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People v. Taylor

ILLINOIS APPELLATE COURT — THIRD DISTRICT JUDGMENT AFFIRMED.


OPINION FILED FEBRUARY 7, 1980.

THE PEOPLE OF THE STATE OF ILLINOIS, PLAINTIFF-APPELLEE,

v.

TERRY TAYLOR, DEFENDANT-APPELLANT.

APPEAL from the Circuit Court of Kankakee County; the Hon. PATRICK M. BURNS, Judge, presiding.

MR. JUSTICE STENGEL DELIVERED THE OPINION OF THE COURT:

Having pleaded guilty to the offense of armed robbery, the defendant, Terry Taylor, was sentenced to a term of imprisonment of not less than five nor more than 15 years. In this appeal, the defendant challenges only the propriety of the sentence.

The presentence report revealed that the defendant was 17 years old at the time of the offense. The report also disclosed that the defendant had several relatively minor prior convictions for offenses such as violation of curfew, obscene language and disturbing the peace.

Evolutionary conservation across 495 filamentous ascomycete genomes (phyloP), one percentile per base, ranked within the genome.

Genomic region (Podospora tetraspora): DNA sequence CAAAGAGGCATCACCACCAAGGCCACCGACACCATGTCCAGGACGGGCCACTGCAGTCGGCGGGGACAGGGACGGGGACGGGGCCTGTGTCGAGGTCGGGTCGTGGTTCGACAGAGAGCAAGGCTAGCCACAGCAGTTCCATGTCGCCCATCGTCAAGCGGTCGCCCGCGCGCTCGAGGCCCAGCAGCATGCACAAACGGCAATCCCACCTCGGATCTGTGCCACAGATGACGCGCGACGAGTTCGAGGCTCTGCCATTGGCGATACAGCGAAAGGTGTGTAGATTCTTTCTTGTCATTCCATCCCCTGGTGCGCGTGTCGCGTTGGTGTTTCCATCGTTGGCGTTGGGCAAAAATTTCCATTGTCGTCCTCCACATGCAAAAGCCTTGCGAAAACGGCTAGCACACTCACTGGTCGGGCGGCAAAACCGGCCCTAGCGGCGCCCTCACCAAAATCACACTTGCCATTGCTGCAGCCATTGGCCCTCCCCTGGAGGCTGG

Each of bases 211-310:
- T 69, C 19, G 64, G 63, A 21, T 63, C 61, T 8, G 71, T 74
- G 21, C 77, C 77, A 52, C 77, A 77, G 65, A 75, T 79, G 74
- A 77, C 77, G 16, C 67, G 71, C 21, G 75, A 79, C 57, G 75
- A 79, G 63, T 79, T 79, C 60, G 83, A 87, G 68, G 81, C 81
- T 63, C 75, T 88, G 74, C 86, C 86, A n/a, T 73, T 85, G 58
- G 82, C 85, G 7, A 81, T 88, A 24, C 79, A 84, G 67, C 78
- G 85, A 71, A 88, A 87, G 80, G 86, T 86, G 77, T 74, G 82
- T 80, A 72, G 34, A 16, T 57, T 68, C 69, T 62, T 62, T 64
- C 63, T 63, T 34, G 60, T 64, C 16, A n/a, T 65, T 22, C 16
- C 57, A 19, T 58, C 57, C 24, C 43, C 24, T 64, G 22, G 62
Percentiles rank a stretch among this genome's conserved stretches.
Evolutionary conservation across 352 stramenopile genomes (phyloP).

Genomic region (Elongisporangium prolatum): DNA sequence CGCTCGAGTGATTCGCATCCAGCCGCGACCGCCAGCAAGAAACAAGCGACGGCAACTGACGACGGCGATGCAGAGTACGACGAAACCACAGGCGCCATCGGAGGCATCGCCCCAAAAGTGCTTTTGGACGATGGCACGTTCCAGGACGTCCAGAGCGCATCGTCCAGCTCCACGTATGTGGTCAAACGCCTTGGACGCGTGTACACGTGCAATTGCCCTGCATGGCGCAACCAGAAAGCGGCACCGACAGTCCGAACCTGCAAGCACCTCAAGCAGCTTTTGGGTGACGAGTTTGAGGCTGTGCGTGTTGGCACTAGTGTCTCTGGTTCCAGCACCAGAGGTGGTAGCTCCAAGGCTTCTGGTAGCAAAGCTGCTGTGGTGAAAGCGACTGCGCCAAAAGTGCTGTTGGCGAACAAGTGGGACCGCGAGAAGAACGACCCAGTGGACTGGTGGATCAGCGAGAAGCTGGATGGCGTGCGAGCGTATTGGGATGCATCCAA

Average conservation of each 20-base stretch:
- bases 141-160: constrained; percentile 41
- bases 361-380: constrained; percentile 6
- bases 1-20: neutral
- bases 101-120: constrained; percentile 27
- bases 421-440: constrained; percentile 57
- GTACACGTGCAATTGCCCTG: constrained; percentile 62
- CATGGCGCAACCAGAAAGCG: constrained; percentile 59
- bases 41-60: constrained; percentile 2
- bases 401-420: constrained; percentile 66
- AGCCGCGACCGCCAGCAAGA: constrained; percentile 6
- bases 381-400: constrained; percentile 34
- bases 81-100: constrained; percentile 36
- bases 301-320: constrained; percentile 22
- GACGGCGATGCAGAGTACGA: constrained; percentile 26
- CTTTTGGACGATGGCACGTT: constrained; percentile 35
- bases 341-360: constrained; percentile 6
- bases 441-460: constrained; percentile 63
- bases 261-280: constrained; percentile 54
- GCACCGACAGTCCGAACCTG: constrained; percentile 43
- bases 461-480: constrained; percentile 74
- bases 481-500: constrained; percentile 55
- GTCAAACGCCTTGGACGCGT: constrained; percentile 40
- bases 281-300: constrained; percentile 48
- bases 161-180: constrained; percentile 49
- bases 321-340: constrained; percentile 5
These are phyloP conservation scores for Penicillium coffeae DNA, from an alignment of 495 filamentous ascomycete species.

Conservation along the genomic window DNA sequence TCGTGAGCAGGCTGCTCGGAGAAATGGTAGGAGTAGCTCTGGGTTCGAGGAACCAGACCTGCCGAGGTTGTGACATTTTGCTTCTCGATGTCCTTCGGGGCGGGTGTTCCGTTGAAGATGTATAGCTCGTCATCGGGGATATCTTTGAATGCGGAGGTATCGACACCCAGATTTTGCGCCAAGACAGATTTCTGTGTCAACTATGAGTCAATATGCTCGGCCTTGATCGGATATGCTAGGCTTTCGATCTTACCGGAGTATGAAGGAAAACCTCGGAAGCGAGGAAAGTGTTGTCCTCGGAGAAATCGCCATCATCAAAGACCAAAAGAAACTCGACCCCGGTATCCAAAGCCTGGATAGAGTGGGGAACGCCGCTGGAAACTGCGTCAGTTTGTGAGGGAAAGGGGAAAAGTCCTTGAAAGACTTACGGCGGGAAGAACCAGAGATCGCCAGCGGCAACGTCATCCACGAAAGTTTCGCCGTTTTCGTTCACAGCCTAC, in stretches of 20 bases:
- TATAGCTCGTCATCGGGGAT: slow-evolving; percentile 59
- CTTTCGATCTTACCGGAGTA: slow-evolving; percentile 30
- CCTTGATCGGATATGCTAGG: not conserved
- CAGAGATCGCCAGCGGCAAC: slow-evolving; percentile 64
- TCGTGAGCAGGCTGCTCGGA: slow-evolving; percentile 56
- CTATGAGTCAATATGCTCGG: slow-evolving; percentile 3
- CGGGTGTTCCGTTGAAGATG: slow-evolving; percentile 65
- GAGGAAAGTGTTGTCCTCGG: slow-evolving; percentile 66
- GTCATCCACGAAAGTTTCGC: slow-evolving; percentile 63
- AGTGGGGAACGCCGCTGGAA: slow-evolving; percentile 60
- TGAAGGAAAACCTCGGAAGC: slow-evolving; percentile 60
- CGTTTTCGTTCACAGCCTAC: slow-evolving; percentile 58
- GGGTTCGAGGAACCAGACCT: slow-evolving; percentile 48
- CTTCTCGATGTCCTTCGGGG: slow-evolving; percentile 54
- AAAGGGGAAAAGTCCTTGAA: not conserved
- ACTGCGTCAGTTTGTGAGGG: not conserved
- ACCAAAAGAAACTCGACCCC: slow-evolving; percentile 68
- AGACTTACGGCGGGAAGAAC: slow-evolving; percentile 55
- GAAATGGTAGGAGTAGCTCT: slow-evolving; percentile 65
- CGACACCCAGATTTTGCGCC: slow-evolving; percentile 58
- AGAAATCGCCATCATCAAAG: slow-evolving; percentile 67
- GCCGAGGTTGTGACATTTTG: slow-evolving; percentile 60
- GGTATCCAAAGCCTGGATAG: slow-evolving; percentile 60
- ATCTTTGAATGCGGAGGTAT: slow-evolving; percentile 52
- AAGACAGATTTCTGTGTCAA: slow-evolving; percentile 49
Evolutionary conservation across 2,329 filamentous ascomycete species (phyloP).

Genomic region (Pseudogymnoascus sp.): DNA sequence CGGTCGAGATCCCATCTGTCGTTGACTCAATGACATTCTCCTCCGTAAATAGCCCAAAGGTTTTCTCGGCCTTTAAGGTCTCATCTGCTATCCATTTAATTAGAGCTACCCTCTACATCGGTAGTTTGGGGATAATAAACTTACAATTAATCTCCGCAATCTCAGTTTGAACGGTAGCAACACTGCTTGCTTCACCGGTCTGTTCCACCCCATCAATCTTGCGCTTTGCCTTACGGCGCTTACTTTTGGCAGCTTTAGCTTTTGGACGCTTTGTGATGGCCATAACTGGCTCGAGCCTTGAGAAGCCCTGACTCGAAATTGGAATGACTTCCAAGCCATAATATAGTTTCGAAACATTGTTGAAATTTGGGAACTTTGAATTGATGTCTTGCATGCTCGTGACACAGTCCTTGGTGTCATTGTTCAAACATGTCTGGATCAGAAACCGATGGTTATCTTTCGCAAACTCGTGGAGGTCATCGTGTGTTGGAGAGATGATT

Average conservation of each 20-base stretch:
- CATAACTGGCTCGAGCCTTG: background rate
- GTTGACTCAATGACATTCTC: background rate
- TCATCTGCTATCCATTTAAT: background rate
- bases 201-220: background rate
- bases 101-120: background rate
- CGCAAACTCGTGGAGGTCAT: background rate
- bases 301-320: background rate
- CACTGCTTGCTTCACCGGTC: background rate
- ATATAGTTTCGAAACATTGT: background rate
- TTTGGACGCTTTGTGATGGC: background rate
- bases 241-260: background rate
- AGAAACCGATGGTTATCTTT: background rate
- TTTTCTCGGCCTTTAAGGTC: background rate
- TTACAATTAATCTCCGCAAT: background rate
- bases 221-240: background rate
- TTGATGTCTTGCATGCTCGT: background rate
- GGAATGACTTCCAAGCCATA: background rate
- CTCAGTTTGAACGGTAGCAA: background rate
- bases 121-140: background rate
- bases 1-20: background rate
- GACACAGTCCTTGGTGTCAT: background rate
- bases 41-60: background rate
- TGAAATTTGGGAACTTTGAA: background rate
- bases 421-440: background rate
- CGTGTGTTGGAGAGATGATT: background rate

At the sentencing hearing the State presented the testimony of John Rattin, one of the witnesses to the offense. Rattin testified that it was the defendant who possessed a loaded cocked revolver during the commission of the offense. According to Rattin, the defendant pointed the gun at the witness and several other persons in the store, and took wallets from four persons in the store, as well as the money from the store's cash register. The total amount of money taken was estimated to be $400.

After hearing the arguments of counsel, the trial court sentenced the defendant. In pronouncing the sentence, the trial court noted the fact that Taylor's brother was already in the penitentiary serving a term of imprisonment of not less than 10 nor more than 20 years for armed robbery.

Thereafter, the defendant filed a motion to vacate the judgment and to withdraw his guilty plea. Following a hearing, this motion was denied. However, on appeal the cause was remanded due to an apparent conflict of interest in the public defender's office which represented the defendant at the hearing.